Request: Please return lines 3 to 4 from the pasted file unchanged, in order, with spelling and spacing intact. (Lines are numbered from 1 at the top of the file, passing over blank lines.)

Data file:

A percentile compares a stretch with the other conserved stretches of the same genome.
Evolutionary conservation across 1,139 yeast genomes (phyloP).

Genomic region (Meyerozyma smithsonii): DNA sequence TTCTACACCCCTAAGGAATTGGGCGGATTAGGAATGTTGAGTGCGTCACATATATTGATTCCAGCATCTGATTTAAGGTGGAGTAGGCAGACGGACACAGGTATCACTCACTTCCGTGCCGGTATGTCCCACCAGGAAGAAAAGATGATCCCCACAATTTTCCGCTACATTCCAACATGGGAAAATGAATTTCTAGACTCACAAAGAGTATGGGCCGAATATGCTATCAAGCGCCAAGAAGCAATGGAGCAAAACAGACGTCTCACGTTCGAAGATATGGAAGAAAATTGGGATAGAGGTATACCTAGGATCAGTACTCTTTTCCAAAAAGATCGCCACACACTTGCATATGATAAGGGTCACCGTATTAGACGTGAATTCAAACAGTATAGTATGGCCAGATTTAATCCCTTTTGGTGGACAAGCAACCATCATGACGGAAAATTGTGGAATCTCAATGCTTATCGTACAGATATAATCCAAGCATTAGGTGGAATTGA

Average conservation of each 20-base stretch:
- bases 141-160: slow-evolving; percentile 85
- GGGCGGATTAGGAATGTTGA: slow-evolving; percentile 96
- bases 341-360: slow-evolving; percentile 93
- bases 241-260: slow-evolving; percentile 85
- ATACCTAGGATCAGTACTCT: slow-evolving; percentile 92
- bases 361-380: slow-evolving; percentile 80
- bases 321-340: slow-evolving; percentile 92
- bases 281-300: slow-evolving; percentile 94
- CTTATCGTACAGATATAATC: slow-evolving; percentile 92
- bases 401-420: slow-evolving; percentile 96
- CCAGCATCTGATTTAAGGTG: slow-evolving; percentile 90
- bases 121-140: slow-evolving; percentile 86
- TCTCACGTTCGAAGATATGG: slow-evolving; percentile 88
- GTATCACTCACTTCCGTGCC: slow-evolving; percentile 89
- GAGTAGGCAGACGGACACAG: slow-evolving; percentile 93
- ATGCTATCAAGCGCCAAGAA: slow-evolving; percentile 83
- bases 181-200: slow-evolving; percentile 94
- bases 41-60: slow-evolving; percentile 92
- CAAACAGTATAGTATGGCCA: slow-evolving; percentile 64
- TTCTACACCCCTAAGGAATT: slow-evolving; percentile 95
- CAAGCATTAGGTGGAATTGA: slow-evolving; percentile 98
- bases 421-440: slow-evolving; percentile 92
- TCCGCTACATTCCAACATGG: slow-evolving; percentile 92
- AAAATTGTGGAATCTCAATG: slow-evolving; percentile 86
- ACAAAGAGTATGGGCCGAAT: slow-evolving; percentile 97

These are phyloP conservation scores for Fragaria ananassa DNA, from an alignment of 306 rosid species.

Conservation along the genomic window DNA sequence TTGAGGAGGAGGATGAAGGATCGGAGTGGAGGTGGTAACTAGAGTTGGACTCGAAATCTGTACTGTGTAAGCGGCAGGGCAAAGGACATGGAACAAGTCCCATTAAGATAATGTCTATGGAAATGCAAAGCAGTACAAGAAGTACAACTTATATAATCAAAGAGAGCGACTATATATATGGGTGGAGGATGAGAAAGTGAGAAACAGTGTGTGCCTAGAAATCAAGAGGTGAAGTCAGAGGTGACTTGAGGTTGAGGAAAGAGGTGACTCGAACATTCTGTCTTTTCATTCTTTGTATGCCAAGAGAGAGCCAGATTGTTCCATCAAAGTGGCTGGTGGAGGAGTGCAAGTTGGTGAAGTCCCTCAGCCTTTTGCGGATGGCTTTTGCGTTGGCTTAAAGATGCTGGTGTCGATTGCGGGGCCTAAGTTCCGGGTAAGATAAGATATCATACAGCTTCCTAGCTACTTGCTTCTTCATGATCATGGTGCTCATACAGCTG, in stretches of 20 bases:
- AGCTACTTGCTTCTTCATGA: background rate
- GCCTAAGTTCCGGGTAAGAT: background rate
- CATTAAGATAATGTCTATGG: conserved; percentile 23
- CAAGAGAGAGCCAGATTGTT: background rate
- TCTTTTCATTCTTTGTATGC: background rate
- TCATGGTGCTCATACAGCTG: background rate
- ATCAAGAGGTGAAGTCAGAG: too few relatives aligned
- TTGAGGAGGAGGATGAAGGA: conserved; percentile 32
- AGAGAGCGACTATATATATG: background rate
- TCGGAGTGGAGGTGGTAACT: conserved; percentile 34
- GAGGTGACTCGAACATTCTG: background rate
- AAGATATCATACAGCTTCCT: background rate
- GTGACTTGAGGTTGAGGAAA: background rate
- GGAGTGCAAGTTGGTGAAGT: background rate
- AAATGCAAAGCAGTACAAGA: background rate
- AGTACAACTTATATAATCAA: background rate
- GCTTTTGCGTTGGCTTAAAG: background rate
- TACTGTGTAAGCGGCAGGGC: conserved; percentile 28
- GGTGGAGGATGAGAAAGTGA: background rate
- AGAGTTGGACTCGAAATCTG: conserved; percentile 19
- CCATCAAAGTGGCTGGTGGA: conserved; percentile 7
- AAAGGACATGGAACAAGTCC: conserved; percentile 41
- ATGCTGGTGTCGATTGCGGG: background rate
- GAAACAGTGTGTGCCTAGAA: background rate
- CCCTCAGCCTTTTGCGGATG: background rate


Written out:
Genomic region (Meyerozyma smithsonii): DNA sequence TTCTACACCCCTAAGGAATTGGGCGGATTAGGAATGTTGAGTGCGTCACATATATTGATTCCAGCATCTGATTTAAGGTGGAGTAGGCAGACGGACACAGGTATCACTCACTTCCGTGCCGGTATGTCCCACCAGGAAGAAAAGATGATCCCCACAATTTTCCGCTACATTCCAACATGGGAAAATGAATTTCTAGACTCACAAAGAGTATGGGCCGAATATGCTATCAAGCGCCAAGAAGCAATGGAGCAAAACAGACGTCTCACGTTCGAAGATATGGAAGAAAATTGGGATAGAGGTATACCTAGGATCAGTACTCTTTTCCAAAAAGATCGCCACACACTTGCATATGATAAGGGTCACCGTATTAGACGTGAATTCAAACAGTATAGTATGGCCAGATTTAATCCCTTTTGGTGGACAAGCAACCATCATGACGGAAAATTGTGGAATCTCAATGCTTATCGTACAGATATAATCCAAGCATTAGGTGGAATTGA

Average conservation of each 20-base stretch: